Kindergarten LA Lesson

Lesson Theme: Transportation Week 13 – (Treasures Unit 3 Week 3)

Objective: TLW apply knowledge of various modes of transportation and their attributes to begin to create a new adventure.
Language Objectives: The child will be able to identify characters and key events in a story.
Standards(Texas Essential Knowledge and Skills):
K.6A Identify elements of a story including setting, character and key events
K.13A Plan a first draft by generating ideas for writing through class discussion
K.16B Speak in completely to communicate
K.16C Use complete simple sentences
K.17A Form upper and lower case legibly using the basic conventions of print
K.18A Use phonological knowledge to match sounds to letters
K.18C Write one’s own name
K.14A Dictate or write sentences to tell a story and put the sentences in chronological sequence
College and Career Readiness:
1.D(4a) Persevere until a task is completed by working even when faced with uncertainty for open-ended assignments.
Adventure/aventura, attach/sujetar, haul/halar, massive/gigante, wheels/ruedas / Supporting:
Waddled/caminar como un pato, wobbled/tambalearse, pedaled/pedalear, waste/desperdicio, silliest/cómico, tonto
Lesson Cycle
Phonological Awareness:
Refer to Phonemic Awareness by Dr. Heggerty (blue Kindergarten Edition) Week 12 pg. 23 and 24.
Anticipatory Set:
Group students into 3 or 4 and give them pictures of animals and pictures of modes of transportations (see bottom of lesson or create your own). Using the pictures, students will match an animal with a mode of transportation and students will justify their reasoning. There are no incorrect answers. This gives students the opportunity to analyze each animal and each vehicle. Have the entire class walk around to the different groups and students present their results and discuss.
Read to Self
Lesson Stages
Vocabulary: From Instructional Routine Handbook. Use these steps to teach 3 – 5 vocabulary words from the inside back cover before the read. Ahead of time write each word on a sentence strip and include a picture. Before the read say the word, have the child repeat the word, give a brief child friendly definition. During the read say the brief child definition then continue to read. After the read, for each word, say the word, have the child repeat the word, together tap the syllables in the word, say the word, say the definition, use it in a sentence, and ask the student/s to give a sample of how they could use that word.
Define: Wheels are used to move people and things around. They are part of many machines used for transportation.
Example: A tricycle only has three wheels.
Ask: What else has wheels? (Be sure to include the vocabulary word in your response.)
Define: An adventure is an exciting or unusual experience.
Example: Going on a hot air balloon is an adventure.
Ask: What is an adventure that you would like to do?
*Refer to Treasures Unit 3 page 694
Shared Reading/Read Aloud: Obj. –Identify the characters and the plot or story structure.
Introduce the book similar to the preview in Treasures Unit 3 page 695
Display cover. Ask students to guess what the book might be about. Analyze the cover picture.
As a class, decide if the story will be narrative or expository.
Read aloud: Duck on a Bike by David Shannon. Remind the students they have been learning about the beginning, middle, and end of stories and tell the students to remember this as they hear the story. Display a blank beginning, middle, and end chart to remind the students of this as they listen. The teacher reads the book.
After reading, have students turn and talk about what happened in the beginning. Share. What happened in the middle? Share. What happened in the end? Share.
Dual Language Activity 1&2
Read Aloud Text: Rosaura en Bicicleta by Daniel Barbot, TEK K.6A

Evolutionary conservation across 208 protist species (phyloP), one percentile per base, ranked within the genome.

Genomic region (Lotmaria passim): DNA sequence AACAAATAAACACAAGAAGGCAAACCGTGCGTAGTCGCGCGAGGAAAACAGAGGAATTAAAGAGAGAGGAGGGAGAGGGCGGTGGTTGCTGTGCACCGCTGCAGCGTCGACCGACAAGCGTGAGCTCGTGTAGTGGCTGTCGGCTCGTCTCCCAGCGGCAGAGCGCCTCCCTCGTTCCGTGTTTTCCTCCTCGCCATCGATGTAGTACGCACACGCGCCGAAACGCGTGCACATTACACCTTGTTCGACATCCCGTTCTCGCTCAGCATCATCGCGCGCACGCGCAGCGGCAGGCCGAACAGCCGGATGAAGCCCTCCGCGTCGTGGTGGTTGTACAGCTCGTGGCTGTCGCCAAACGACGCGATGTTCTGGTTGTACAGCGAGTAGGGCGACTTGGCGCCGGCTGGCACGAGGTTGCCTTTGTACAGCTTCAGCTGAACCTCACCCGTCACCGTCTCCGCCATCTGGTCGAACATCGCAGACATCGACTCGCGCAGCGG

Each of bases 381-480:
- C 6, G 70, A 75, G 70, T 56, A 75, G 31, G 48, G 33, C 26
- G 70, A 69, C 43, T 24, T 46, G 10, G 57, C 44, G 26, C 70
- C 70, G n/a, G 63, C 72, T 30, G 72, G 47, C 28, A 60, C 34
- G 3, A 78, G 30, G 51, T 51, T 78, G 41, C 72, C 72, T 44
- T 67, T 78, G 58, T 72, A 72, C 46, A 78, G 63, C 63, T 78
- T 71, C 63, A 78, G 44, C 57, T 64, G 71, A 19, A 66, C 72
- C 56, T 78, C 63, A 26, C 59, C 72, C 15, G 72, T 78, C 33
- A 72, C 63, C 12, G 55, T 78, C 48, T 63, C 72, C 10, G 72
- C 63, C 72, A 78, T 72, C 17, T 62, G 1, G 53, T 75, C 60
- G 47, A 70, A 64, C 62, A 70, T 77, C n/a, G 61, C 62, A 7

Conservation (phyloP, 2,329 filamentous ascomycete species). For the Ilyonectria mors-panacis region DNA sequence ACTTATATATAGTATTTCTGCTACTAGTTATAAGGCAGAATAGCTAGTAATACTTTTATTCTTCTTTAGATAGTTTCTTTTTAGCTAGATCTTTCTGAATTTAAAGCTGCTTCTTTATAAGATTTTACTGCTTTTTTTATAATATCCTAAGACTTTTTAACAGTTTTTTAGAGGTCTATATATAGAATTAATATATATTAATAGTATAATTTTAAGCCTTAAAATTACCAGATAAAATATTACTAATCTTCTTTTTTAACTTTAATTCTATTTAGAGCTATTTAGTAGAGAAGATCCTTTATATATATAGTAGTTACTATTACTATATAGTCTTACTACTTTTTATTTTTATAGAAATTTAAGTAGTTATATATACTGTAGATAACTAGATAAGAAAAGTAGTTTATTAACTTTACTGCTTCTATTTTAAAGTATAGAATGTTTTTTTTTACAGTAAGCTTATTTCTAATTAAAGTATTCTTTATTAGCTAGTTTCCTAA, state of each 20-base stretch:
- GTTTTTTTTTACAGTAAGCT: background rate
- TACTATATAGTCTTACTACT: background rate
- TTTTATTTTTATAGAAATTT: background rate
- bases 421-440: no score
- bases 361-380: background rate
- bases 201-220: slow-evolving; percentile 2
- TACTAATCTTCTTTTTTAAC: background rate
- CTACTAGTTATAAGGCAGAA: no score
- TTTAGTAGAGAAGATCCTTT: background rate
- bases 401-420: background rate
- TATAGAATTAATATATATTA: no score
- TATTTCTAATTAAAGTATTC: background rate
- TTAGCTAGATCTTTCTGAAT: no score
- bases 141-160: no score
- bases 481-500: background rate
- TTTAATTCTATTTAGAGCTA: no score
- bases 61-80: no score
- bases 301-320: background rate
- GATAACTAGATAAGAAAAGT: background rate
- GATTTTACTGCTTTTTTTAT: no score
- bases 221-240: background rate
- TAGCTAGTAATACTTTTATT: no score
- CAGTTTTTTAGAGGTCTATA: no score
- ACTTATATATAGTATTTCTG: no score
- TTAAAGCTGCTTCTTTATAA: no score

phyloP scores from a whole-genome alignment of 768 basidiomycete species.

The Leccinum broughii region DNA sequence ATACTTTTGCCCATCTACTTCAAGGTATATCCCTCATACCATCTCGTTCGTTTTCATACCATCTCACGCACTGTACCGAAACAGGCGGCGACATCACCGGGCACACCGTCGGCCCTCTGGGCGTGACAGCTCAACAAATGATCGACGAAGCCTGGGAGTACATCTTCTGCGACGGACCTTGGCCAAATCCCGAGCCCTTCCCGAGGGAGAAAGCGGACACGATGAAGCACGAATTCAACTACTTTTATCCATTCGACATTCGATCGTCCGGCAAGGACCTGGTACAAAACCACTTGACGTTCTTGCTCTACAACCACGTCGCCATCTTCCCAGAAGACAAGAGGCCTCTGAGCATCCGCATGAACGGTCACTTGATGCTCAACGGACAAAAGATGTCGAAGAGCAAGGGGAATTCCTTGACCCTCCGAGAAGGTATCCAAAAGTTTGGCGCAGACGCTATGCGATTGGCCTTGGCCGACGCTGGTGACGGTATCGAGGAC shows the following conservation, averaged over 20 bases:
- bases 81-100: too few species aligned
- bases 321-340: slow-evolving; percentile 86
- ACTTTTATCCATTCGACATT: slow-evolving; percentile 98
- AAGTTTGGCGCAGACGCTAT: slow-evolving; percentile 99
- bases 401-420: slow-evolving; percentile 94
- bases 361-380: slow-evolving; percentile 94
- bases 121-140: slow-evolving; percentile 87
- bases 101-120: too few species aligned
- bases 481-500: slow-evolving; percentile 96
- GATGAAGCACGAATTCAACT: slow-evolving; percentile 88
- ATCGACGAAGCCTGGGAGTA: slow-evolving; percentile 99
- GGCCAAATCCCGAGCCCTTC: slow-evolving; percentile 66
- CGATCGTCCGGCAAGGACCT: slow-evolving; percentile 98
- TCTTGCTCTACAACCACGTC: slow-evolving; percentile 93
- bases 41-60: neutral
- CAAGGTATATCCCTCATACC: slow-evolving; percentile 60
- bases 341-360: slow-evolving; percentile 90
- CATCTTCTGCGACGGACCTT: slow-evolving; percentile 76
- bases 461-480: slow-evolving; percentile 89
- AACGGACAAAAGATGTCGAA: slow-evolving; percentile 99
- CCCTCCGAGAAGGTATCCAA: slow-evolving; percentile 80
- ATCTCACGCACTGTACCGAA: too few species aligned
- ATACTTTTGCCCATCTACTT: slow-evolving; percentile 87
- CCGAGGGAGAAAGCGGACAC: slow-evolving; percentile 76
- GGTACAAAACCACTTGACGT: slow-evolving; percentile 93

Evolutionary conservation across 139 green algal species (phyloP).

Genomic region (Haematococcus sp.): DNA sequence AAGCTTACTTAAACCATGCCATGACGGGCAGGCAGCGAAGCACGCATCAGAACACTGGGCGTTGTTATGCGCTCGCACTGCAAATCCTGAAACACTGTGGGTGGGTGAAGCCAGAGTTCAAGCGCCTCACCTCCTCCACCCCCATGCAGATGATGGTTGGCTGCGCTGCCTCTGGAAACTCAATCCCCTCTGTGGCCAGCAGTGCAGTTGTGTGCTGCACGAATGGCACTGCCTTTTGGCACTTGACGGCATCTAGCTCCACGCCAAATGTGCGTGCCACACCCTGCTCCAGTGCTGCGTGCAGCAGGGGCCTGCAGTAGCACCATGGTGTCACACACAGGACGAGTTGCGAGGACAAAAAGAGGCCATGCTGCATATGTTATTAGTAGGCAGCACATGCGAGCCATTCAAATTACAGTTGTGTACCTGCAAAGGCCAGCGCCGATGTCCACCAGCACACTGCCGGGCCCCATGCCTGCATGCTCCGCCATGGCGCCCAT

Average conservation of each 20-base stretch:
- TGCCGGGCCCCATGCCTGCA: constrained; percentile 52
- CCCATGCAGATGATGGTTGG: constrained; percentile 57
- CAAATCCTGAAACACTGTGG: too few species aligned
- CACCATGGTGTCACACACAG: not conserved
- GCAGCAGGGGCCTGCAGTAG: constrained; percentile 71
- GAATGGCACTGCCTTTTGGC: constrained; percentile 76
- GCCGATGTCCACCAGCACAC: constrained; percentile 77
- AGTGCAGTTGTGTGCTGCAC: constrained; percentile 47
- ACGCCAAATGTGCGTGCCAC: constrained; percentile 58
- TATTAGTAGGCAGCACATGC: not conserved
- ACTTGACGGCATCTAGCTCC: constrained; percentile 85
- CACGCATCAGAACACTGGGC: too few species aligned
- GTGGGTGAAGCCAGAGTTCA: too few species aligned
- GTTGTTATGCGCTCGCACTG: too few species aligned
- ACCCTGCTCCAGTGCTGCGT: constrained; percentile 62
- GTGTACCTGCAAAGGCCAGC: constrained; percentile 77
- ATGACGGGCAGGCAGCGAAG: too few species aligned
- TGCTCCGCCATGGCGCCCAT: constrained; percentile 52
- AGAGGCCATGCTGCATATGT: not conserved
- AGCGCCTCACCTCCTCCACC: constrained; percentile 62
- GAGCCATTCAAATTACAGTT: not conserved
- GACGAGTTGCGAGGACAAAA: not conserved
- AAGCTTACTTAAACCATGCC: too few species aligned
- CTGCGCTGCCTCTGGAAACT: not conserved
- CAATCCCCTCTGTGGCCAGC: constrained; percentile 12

Activity 1: After read aloud engage students in completing a BME summary chart (see illustration below) to identify key events in the story.
Activity 2: Pairs will work collaboratively to identify elements of a story by completing a story map (see illustration below).
Don’t Let the Pigeon Drive the Bus by Mo Willems
Sheep in a Jeep by Nancy E. Shaw
The Seals on the Bus by Lenny Hort
Hot Air Henry by Mary Calhoun - Make a hot air balloon with cups and balloon. Put a picture of the students in the cup. Students write where they would go in their balloon.
How Will We Get to the Beach by Brigitte Luciana
This is the Way We Go to School by Edith Baer
Late for School by Stephanie Calmenson
If I Built a Car by Chris VanDusen - Students make a list of things they would put in their car, then draw a fantasy car.
Work on Words
Fine Arts: Invite children to chant this poem and do the movements:
Choo Choo Train
This is a choo choo train (bend elbows)
Puffing down the track (rotate arms in rhythm)
Now it's going forward (push forward, continue rotating motion)
Now it's going back (pull arms back, continue rotating motion)
Now the bell is ringing (pretend to pull the cord - ding ding)
Now the whistle blows (hold fist near mouth and toot toot)
What a lot of noise it makes (cover ears)
Everywhere it goes. (stretch out arms)
(*this is a good time to briefly point out that “ch” makes the /ch/ sound)
Movement Activities:
Red light/Green light - Prepare green, yellow and red cards to represent streetlights (or use crayons). Children walk around the classroom. Show the green card and say, "Green light." Children must walk faster without running. Show the yellow card and say, "Yellow light." Children must walk slowly as in a slow motion movie. Display the red card and say, "Red light." Children must stop and remain still. Alternate the different colors.
I'm going on a trip and I'm packing... Have the class sit with one student standing. The standing student walks to a peer and says. "I'm going on a trip by..." (ex. airplane). Then the sitting student names the first mode of transportation and adds one; "I'm going on a trip by airplane and by train." The standing child sits and the sitting child stands and walks to another peer and says: "I'm going on a trip by airplane and by train." This sitting child adds another means of transportation. “I am going on a trip by airplane, and by train, and by bus.” As a class team see how many modes of transportation before someone forgets or they cannot think of any more transportation.